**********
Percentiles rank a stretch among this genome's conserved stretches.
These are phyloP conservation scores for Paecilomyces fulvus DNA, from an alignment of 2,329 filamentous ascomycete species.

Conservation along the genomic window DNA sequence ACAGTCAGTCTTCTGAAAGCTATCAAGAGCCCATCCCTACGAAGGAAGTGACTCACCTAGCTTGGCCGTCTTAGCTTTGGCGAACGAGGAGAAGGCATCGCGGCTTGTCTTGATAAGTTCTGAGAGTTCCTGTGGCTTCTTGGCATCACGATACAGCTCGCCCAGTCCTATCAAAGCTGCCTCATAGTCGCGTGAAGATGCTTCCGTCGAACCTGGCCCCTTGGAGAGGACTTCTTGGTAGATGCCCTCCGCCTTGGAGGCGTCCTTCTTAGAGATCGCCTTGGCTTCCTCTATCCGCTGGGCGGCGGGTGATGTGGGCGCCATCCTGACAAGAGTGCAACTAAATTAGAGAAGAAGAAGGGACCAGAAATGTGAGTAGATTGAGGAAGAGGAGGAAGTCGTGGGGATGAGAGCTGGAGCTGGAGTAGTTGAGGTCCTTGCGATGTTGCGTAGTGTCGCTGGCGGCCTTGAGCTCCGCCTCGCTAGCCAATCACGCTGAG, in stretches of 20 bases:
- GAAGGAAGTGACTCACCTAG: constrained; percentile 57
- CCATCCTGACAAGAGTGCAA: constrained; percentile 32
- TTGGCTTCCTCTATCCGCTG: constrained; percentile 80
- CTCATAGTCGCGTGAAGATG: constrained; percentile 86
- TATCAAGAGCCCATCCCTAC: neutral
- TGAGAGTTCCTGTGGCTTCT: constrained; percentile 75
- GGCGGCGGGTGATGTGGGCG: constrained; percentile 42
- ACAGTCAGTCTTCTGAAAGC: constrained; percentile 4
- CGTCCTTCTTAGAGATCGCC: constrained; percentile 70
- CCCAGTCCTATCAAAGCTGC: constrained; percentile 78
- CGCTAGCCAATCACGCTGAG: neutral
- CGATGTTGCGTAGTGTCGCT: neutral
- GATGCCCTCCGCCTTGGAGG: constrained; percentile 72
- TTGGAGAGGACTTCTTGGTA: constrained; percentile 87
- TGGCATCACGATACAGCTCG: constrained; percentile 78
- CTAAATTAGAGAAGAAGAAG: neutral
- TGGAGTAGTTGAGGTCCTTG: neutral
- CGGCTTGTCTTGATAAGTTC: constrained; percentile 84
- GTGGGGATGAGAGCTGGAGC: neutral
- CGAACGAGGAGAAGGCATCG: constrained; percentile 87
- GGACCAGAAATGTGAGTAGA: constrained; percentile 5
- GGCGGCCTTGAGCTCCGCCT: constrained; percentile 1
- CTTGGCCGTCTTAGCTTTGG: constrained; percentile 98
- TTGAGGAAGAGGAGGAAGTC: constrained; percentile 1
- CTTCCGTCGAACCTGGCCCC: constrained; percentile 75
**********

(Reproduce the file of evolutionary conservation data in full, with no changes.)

Percentiles rank a stretch among this genome's conserved stretches.
These are phyloP conservation scores for Paecilomyces fulvus DNA, from an alignment of 2,329 filamentous ascomycete species.

Conservation along the genomic window DNA sequence ACAGTCAGTCTTCTGAAAGCTATCAAGAGCCCATCCCTACGAAGGAAGTGACTCACCTAGCTTGGCCGTCTTAGCTTTGGCGAACGAGGAGAAGGCATCGCGGCTTGTCTTGATAAGTTCTGAGAGTTCCTGTGGCTTCTTGGCATCACGATACAGCTCGCCCAGTCCTATCAAAGCTGCCTCATAGTCGCGTGAAGATGCTTCCGTCGAACCTGGCCCCTTGGAGAGGACTTCTTGGTAGATGCCCTCCGCCTTGGAGGCGTCCTTCTTAGAGATCGCCTTGGCTTCCTCTATCCGCTGGGCGGCGGGTGATGTGGGCGCCATCCTGACAAGAGTGCAACTAAATTAGAGAAGAAGAAGGGACCAGAAATGTGAGTAGATTGAGGAAGAGGAGGAAGTCGTGGGGATGAGAGCTGGAGCTGGAGTAGTTGAGGTCCTTGCGATGTTGCGTAGTGTCGCTGGCGGCCTTGAGCTCCGCCTCGCTAGCCAATCACGCTGAG, in stretches of 20 bases:
- GAAGGAAGTGACTCACCTAG: constrained; percentile 57
- CCATCCTGACAAGAGTGCAA: constrained; percentile 32
- TTGGCTTCCTCTATCCGCTG: constrained; percentile 80
- CTCATAGTCGCGTGAAGATG: constrained; percentile 86
- TATCAAGAGCCCATCCCTAC: neutral
- TGAGAGTTCCTGTGGCTTCT: constrained; percentile 75
- GGCGGCGGGTGATGTGGGCG: constrained; percentile 42
- ACAGTCAGTCTTCTGAAAGC: constrained; percentile 4
- CGTCCTTCTTAGAGATCGCC: constrained; percentile 70
- CCCAGTCCTATCAAAGCTGC: constrained; percentile 78
- CGCTAGCCAATCACGCTGAG: neutral
- CGATGTTGCGTAGTGTCGCT: neutral
- GATGCCCTCCGCCTTGGAGG: constrained; percentile 72
- TTGGAGAGGACTTCTTGGTA: constrained; percentile 87
- TGGCATCACGATACAGCTCG: constrained; percentile 78
- CTAAATTAGAGAAGAAGAAG: neutral
- TGGAGTAGTTGAGGTCCTTG: neutral
- CGGCTTGTCTTGATAAGTTC: constrained; percentile 84
- GTGGGGATGAGAGCTGGAGC: neutral
- CGAACGAGGAGAAGGCATCG: constrained; percentile 87
- GGACCAGAAATGTGAGTAGA: constrained; percentile 5
- GGCGGCCTTGAGCTCCGCCT: constrained; percentile 1
- CTTGGCCGTCTTAGCTTTGG: constrained; percentile 98
- TTGAGGAAGAGGAGGAAGTC: constrained; percentile 1
- CTTCCGTCGAACCTGGCCCC: constrained; percentile 75